The extensive investigation files now indicate that the authorities knew about Köhler's contacts with Hoffmann before the attack. The German military counterintelligence service had intercepted letters between Hoffmann and Köhler that remain classified today. The Baden-Württemberg state intelligence service also had Köhler under observation, because his name had appeared on two WSG membership lists in 1977 and 1979. The police also knew about Köhler's ties to the Viking Youth and Hoffmann's WSG long before the Oktoberfest bombing. They too had found his name on membership lists they had seized from right-wing extremist groups.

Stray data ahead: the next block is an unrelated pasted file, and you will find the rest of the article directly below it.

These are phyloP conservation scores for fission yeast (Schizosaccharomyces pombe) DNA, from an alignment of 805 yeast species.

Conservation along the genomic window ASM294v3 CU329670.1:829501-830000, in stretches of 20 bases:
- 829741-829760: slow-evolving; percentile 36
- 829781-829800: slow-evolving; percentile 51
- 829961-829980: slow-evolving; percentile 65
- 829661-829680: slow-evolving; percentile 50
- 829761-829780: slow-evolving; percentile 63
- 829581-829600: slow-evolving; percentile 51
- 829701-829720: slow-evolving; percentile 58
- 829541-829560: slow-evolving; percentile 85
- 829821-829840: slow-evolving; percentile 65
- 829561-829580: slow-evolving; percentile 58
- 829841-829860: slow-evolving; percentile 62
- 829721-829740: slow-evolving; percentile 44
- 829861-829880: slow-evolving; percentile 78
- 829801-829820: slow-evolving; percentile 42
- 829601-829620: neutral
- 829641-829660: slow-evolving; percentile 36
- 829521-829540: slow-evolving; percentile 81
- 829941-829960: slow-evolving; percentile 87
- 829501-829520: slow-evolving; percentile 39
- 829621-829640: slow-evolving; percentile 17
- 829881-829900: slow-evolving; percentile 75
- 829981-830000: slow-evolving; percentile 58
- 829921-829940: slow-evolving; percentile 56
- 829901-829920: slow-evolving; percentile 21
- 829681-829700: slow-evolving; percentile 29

But according to the investigation files, Köhler was only in contact with the WSG until 1976. The investigators did not find it sufficiently interesting that he had completed a type of guerilla training in Hoffmann's group and had even discussed "the possibility of a civil war in Germany" with other members.
    The Viking Youth and the WSG were not the only stations in Köhler's extremist career. As a student in the southwestern city of Tübingen, he also gravitated toward the center of the far-right scene there. On Hoffmann's advice, he contacted the right-wing extremist group Hochschulring Tübinger Studenten, or "University Ring of Tübingen students." Its leader was Axel Heinzmann, an NPD member today and, at the time, a young politician for the conservative Christian Democrats (CDU), the national sister party to Bavaria's CSU. He was also known at the university by his -- and Hitler's -- initials, "A.H."